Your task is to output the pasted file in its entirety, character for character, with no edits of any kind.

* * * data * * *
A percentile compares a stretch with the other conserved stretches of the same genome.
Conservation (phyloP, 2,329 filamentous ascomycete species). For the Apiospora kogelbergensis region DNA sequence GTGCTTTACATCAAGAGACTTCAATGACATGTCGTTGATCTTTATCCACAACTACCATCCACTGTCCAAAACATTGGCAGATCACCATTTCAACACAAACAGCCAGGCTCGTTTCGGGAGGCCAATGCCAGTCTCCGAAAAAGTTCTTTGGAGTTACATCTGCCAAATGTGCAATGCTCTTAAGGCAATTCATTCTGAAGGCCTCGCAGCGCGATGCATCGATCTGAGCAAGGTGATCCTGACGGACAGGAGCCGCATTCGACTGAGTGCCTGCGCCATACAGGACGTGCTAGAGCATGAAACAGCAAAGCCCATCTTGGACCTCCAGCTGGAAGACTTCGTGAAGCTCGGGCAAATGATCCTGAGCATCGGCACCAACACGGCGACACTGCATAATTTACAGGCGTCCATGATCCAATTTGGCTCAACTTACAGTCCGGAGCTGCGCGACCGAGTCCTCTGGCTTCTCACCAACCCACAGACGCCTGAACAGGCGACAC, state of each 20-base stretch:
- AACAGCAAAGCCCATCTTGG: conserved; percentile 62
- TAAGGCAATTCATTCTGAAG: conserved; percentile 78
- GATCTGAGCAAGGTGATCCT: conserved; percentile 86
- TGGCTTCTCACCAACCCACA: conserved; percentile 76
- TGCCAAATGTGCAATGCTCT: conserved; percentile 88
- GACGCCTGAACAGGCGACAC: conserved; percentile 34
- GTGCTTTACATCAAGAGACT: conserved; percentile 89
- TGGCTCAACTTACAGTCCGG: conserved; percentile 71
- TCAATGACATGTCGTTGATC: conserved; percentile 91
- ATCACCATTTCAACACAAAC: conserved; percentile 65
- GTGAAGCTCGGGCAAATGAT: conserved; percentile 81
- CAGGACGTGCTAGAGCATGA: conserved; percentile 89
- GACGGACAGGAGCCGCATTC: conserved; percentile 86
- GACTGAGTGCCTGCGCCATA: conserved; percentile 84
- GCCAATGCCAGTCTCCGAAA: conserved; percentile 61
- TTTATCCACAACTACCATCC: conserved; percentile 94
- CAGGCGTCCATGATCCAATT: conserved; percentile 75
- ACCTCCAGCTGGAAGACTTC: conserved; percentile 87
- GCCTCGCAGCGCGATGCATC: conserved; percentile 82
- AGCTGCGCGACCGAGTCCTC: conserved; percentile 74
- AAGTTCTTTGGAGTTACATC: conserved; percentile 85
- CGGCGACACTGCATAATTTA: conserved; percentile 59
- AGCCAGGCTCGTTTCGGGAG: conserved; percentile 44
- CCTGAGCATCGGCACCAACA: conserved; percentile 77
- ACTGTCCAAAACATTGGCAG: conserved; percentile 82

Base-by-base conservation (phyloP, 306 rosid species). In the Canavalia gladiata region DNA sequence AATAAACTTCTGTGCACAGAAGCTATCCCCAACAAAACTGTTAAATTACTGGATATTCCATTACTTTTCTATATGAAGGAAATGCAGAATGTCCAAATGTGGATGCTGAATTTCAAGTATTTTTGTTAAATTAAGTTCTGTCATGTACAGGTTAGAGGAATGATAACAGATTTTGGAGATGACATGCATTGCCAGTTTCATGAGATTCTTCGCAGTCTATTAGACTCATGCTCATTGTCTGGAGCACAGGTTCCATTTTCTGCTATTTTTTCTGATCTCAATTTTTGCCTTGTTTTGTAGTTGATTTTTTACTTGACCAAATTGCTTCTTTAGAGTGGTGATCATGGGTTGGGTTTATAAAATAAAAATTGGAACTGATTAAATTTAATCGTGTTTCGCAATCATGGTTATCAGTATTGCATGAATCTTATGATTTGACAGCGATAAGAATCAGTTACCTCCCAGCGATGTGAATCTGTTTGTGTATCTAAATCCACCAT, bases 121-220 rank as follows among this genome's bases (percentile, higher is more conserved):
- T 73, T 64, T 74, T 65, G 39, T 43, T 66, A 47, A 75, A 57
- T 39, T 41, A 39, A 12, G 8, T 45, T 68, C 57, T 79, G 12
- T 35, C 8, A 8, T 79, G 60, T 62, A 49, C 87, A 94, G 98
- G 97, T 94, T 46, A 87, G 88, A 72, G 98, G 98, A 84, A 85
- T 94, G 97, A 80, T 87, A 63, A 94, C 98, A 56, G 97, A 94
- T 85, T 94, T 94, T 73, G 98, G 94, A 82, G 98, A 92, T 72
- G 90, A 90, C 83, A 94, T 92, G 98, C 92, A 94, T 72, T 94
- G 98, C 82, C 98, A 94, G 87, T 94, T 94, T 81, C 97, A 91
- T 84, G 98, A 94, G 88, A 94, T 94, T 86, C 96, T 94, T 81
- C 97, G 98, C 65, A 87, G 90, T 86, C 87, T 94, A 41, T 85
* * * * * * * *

A percentile compares a stretch with the other conserved stretches of the same genome.
Conservation (phyloP, 2,329 filamentous ascomycete species). For the Apiospora kogelbergensis region DNA sequence GTGCTTTACATCAAGAGACTTCAATGACATGTCGTTGATCTTTATCCACAACTACCATCCACTGTCCAAAACATTGGCAGATCACCATTTCAACACAAACAGCCAGGCTCGTTTCGGGAGGCCAATGCCAGTCTCCGAAAAAGTTCTTTGGAGTTACATCTGCCAAATGTGCAATGCTCTTAAGGCAATTCATTCTGAAGGCCTCGCAGCGCGATGCATCGATCTGAGCAAGGTGATCCTGACGGACAGGAGCCGCATTCGACTGAGTGCCTGCGCCATACAGGACGTGCTAGAGCATGAAACAGCAAAGCCCATCTTGGACCTCCAGCTGGAAGACTTCGTGAAGCTCGGGCAAATGATCCTGAGCATCGGCACCAACACGGCGACACTGCATAATTTACAGGCGTCCATGATCCAATTTGGCTCAACTTACAGTCCGGAGCTGCGCGACCGAGTCCTCTGGCTTCTCACCAACCCACAGACGCCTGAACAGGCGACAC, state of each 20-base stretch:
- AACAGCAAAGCCCATCTTGG: conserved; percentile 62
- TAAGGCAATTCATTCTGAAG: conserved; percentile 78
- GATCTGAGCAAGGTGATCCT: conserved; percentile 86
- TGGCTTCTCACCAACCCACA: conserved; percentile 76
- TGCCAAATGTGCAATGCTCT: conserved; percentile 88
- GACGCCTGAACAGGCGACAC: conserved; percentile 34
- GTGCTTTACATCAAGAGACT: conserved; percentile 89
- TGGCTCAACTTACAGTCCGG: conserved; percentile 71
- TCAATGACATGTCGTTGATC: conserved; percentile 91
- ATCACCATTTCAACACAAAC: conserved; percentile 65
- GTGAAGCTCGGGCAAATGAT: conserved; percentile 81
- CAGGACGTGCTAGAGCATGA: conserved; percentile 89
- GACGGACAGGAGCCGCATTC: conserved; percentile 86
- GACTGAGTGCCTGCGCCATA: conserved; percentile 84
- GCCAATGCCAGTCTCCGAAA: conserved; percentile 61
- TTTATCCACAACTACCATCC: conserved; percentile 94
- CAGGCGTCCATGATCCAATT: conserved; percentile 75
- ACCTCCAGCTGGAAGACTTC: conserved; percentile 87
- GCCTCGCAGCGCGATGCATC: conserved; percentile 82
- AGCTGCGCGACCGAGTCCTC: conserved; percentile 74
- AAGTTCTTTGGAGTTACATC: conserved; percentile 85
- CGGCGACACTGCATAATTTA: conserved; percentile 59
- AGCCAGGCTCGTTTCGGGAG: conserved; percentile 44
- CCTGAGCATCGGCACCAACA: conserved; percentile 77
- ACTGTCCAAAACATTGGCAG: conserved; percentile 82

Base-by-base conservation (phyloP, 306 rosid species). In the Canavalia gladiata region DNA sequence AATAAACTTCTGTGCACAGAAGCTATCCCCAACAAAACTGTTAAATTACTGGATATTCCATTACTTTTCTATATGAAGGAAATGCAGAATGTCCAAATGTGGATGCTGAATTTCAAGTATTTTTGTTAAATTAAGTTCTGTCATGTACAGGTTAGAGGAATGATAACAGATTTTGGAGATGACATGCATTGCCAGTTTCATGAGATTCTTCGCAGTCTATTAGACTCATGCTCATTGTCTGGAGCACAGGTTCCATTTTCTGCTATTTTTTCTGATCTCAATTTTTGCCTTGTTTTGTAGTTGATTTTTTACTTGACCAAATTGCTTCTTTAGAGTGGTGATCATGGGTTGGGTTTATAAAATAAAAATTGGAACTGATTAAATTTAATCGTGTTTCGCAATCATGGTTATCAGTATTGCATGAATCTTATGATTTGACAGCGATAAGAATCAGTTACCTCCCAGCGATGTGAATCTGTTTGTGTATCTAAATCCACCAT, bases 121-220 rank as follows among this genome's bases (percentile, higher is more conserved):
- T 73, T 64, T 74, T 65, G 39, T 43, T 66, A 47, A 75, A 57
- T 39, T 41, A 39, A 12, G 8, T 45, T 68, C 57, T 79, G 12
- T 35, C 8, A 8, T 79, G 60, T 62, A 49, C 87, A 94, G 98
- G 97, T 94, T 46, A 87, G 88, A 72, G 98, G 98, A 84, A 85
- T 94, G 97, A 80, T 87, A 63, A 94, C 98, A 56, G 97, A 94
- T 85, T 94, T 94, T 73, G 98, G 94, A 82, G 98, A 92, T 72
- G 90, A 90, C 83, A 94, T 92, G 98, C 92, A 94, T 72, T 94
- G 98, C 82, C 98, A 94, G 87, T 94, T 94, T 81, C 97, A 91
- T 84, G 98, A 94, G 88, A 94, T 94, T 86, C 96, T 94, T 81
- C 97, G 98, C 65, A 87, G 90, T 86, C 87, T 94, A 41, T 85